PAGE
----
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07 Apr 2021

7th Apr 2021

Distinguished guests,

Ladies and gentlemen,

1.      Good morning from Singapore. It is my pleasure to join you today at the Precision Public Health Asia Conference.

2.      With advances in technology and research, we have a growing capability to use diagnostic tests which better identify individuals with a higher risk for developing chronic diseases and to stratify them based on their risk of developing complications. Our treatment capabilities have also expanded to allow greater precision in designing individualised treatrment plans, to optimise clinical outcomes. We need an overarching strategy to guide how this knowledge and use of new therapies can be appropriately utilised for our population. Public health policy has become the vehicle for us to develop these strategies and implement them in our delivery of healthcare services. Precision public health is an amalgamation of medicine, precision medicine and public health. To quote Muin J Khoury (Director, Office of Public Health Genomics, CDC, US), precision public health is about “bringing the right interventions at the right time, every time, to the right populations”.

3.      Data plays a crucial role in harnessing the potential of precision public health. Data on population-level health indicators allows policy makers to formulate more targeted measures and campaigns to address the health needs of their citizenry. There are many programmes and initiatives implemented globally that utilise precision public health. They share in common the aim of improving population health, promoting a better quality of life, changing lifestyle practices, and potentially bringing about lower healthcare expenditure. I understand that conference delegates will be discussing various case studies over the next few days to better understand the potential of precision public health initiatives. This morning, I would like to share three examples of how precision public health is being applied in Singapore to benefit Singaporeans and residents.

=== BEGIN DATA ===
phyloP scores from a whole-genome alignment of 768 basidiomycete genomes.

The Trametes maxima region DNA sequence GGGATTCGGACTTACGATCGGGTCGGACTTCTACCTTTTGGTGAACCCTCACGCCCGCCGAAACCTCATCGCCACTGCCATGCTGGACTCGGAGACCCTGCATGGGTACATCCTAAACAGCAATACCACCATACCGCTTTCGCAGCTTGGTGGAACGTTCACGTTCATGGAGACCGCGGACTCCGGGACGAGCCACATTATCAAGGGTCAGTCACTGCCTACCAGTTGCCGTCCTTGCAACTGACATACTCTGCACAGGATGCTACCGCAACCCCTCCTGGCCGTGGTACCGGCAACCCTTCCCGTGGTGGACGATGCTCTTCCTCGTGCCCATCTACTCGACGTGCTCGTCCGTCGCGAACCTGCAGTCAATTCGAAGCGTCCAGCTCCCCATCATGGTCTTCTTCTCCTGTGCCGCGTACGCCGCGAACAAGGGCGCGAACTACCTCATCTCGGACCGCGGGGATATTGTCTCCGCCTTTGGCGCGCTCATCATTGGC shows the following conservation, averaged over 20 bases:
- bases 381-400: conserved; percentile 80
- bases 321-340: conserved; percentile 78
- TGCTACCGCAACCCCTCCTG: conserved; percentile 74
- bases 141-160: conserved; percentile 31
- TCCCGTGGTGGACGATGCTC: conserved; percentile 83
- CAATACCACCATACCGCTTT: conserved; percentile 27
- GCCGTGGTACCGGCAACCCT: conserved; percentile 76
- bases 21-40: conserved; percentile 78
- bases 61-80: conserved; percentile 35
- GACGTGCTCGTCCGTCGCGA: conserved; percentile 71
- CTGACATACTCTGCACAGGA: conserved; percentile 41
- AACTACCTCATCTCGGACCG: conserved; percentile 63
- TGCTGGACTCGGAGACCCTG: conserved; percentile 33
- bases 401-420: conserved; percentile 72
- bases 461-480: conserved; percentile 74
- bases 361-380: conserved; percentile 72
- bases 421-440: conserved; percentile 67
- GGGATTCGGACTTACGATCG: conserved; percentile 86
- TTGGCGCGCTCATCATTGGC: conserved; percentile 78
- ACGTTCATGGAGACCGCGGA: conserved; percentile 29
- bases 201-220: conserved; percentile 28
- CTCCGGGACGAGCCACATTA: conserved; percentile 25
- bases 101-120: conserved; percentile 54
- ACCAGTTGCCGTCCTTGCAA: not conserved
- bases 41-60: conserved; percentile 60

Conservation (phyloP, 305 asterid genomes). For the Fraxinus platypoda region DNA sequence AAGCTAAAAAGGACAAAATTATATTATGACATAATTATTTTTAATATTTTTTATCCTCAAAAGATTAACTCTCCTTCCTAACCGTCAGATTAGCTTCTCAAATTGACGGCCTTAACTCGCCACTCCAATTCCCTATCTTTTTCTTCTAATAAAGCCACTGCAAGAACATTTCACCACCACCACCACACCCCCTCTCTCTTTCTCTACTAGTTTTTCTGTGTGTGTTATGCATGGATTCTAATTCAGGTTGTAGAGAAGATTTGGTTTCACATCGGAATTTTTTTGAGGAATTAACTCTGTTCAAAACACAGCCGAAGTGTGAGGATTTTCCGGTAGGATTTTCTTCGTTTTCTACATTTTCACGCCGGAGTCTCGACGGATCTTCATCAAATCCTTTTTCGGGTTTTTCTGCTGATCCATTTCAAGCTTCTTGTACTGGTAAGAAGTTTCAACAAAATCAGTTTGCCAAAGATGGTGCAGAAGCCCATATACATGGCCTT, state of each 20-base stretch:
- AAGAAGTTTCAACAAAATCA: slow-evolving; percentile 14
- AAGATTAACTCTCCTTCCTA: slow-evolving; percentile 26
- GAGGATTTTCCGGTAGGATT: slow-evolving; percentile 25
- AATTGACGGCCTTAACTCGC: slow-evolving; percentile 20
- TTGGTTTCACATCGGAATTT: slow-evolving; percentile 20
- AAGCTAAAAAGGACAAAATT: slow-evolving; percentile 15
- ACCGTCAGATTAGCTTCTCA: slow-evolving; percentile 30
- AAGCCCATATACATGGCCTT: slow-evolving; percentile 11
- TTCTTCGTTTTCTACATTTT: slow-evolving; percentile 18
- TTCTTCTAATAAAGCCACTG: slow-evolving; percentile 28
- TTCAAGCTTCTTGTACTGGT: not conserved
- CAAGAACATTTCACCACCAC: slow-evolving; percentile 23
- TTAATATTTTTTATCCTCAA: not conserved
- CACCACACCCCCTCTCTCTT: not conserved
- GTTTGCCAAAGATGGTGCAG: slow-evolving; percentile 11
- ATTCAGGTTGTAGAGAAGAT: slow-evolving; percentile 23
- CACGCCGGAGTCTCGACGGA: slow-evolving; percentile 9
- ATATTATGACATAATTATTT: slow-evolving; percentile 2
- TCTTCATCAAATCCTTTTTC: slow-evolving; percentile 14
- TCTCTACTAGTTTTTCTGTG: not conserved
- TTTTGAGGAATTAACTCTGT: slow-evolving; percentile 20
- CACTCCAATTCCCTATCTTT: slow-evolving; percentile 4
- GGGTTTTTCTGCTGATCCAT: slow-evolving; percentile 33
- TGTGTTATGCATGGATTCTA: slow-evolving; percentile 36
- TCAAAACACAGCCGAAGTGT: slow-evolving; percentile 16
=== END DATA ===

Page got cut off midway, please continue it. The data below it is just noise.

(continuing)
Application of PPH in Public Health Campaigns

4.      Advances in precision public health capabilities have allowed the Ministry of Health here in Singapore to better utilise the increasing volume of data we have collected over the years. When formulating public health campaigns, Singapore leverages on technology and uses data to encourage Singaporeans to lead active and healthier lifestyles. For example, we have the National Steps ChallengeTM that aims to promote a healthier lifestyle among Singapore citizens and residents. It was first launched by the Health Promotion Board in 2015, it leverages behavioural insights and technology to motivate participants to improve and incorporate physical activity as part of their daily life. It also tailors rewards for sustained behavioural change when users reach different physical activity milestones.

Application of PPH in Chronic Disease Management

5.      A second application of precision public health is in chronic disease management. Digital biomarkers and other digital metrics can be collected in real time, combined with genomic data and traditional physiological and demographic information and collectively, these data then enable more accurate risk assessment and early interventions. An example is Familial Hypercholesterolaemia, an inherited condition that leads to higher rates of heart attack and vascular disease in affected people when they are young. his is one of several priority diseases that our National Precision Medicine Research strategy is targeting, as early identification and treatment of such individuals, and their affected family members, is cost-effective in preventing severe disease as well as decreasing morbidity and mortality.